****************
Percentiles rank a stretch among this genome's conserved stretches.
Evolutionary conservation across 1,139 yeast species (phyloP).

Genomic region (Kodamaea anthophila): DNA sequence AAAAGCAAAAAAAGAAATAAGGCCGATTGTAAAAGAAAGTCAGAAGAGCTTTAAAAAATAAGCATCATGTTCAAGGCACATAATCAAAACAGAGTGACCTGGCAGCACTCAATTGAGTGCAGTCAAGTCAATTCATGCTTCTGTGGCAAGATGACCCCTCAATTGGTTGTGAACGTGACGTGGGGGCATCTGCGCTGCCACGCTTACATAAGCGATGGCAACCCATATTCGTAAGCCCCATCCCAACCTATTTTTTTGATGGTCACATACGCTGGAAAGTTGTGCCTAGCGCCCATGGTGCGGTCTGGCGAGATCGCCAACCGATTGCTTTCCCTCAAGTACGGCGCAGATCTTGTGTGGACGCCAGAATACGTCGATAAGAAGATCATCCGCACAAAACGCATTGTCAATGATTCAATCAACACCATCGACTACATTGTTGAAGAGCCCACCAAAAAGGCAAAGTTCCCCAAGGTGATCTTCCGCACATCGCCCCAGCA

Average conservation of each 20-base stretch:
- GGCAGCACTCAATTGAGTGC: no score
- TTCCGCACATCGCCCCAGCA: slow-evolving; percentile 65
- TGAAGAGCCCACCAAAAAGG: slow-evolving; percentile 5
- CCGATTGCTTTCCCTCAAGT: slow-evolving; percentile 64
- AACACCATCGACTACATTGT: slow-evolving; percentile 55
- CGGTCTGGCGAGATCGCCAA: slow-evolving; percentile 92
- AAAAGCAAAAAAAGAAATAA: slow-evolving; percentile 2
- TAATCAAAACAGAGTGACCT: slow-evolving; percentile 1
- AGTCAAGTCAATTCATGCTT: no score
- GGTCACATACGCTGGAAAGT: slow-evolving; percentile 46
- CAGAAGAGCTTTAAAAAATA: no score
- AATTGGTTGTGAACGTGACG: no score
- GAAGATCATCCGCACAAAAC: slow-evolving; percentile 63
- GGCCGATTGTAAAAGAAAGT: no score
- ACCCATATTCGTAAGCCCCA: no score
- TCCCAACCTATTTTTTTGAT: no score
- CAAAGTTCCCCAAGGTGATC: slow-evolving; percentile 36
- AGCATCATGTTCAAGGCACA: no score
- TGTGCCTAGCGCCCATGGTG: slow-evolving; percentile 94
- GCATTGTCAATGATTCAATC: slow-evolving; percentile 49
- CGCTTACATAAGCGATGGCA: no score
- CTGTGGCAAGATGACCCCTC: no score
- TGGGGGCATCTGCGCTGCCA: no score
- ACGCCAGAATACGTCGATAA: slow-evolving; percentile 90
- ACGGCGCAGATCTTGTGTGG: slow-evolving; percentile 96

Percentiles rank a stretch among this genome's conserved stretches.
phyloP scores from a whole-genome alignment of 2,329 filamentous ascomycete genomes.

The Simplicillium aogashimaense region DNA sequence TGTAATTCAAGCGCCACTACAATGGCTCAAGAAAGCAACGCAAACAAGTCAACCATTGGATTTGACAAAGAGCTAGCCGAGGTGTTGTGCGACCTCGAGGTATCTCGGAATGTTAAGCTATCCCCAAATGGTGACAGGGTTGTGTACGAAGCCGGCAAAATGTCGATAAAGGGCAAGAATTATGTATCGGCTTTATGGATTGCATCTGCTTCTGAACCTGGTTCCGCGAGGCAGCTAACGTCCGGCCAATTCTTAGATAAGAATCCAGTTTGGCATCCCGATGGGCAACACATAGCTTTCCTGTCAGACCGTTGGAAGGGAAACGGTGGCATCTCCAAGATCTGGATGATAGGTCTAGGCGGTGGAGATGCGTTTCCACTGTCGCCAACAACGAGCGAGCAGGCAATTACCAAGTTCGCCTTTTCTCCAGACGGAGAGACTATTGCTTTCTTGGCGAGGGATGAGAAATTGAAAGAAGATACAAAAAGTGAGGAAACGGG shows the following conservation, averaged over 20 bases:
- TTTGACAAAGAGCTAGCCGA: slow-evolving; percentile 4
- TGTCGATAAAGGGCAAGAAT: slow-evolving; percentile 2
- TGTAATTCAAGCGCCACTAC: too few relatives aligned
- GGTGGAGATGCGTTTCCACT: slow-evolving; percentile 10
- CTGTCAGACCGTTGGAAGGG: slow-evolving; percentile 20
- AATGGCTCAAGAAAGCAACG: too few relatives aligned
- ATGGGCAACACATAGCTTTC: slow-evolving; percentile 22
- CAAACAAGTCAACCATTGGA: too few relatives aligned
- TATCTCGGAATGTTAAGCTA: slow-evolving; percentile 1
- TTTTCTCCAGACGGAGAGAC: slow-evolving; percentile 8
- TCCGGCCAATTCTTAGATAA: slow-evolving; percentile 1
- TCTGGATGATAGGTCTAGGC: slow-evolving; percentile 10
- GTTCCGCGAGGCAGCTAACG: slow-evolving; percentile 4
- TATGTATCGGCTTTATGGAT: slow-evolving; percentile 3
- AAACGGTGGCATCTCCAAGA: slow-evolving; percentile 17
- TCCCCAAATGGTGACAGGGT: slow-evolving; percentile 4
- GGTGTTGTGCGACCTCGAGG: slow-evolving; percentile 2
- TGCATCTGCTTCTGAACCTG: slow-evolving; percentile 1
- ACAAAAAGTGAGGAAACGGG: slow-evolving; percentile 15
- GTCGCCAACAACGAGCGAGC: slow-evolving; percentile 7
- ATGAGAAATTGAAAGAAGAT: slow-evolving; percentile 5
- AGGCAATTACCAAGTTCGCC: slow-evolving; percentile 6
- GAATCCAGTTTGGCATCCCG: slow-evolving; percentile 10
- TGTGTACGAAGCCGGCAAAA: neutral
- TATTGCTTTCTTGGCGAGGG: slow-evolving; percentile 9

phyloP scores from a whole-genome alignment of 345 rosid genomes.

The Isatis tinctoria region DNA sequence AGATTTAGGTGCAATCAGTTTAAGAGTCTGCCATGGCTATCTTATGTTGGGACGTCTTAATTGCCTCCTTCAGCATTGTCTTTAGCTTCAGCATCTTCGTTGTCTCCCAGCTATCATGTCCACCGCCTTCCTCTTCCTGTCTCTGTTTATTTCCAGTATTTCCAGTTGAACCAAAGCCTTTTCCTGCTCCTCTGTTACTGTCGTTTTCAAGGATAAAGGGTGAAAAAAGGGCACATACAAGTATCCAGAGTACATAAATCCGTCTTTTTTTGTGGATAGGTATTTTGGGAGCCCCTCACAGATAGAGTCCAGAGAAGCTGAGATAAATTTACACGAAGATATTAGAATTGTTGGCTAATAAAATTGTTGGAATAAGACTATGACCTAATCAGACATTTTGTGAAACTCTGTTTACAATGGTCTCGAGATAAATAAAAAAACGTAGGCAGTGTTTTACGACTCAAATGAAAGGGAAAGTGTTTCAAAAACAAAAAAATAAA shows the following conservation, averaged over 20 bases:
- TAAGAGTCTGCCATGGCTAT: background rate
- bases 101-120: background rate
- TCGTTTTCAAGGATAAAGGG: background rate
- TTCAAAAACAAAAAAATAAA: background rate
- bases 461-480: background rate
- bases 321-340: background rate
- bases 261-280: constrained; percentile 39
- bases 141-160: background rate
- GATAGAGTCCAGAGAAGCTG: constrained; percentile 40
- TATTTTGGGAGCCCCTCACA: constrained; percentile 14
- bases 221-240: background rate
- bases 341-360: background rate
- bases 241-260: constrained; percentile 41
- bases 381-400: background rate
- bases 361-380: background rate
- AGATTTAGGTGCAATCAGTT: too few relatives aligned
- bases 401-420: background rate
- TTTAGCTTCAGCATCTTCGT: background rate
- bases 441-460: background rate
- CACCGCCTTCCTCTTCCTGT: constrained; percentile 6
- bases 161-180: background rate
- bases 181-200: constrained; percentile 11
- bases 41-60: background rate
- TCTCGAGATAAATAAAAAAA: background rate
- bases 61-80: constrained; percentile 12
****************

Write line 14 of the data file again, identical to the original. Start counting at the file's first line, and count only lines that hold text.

- GGTCACATACGCTGGAAAGT: slow-evolving; percentile 46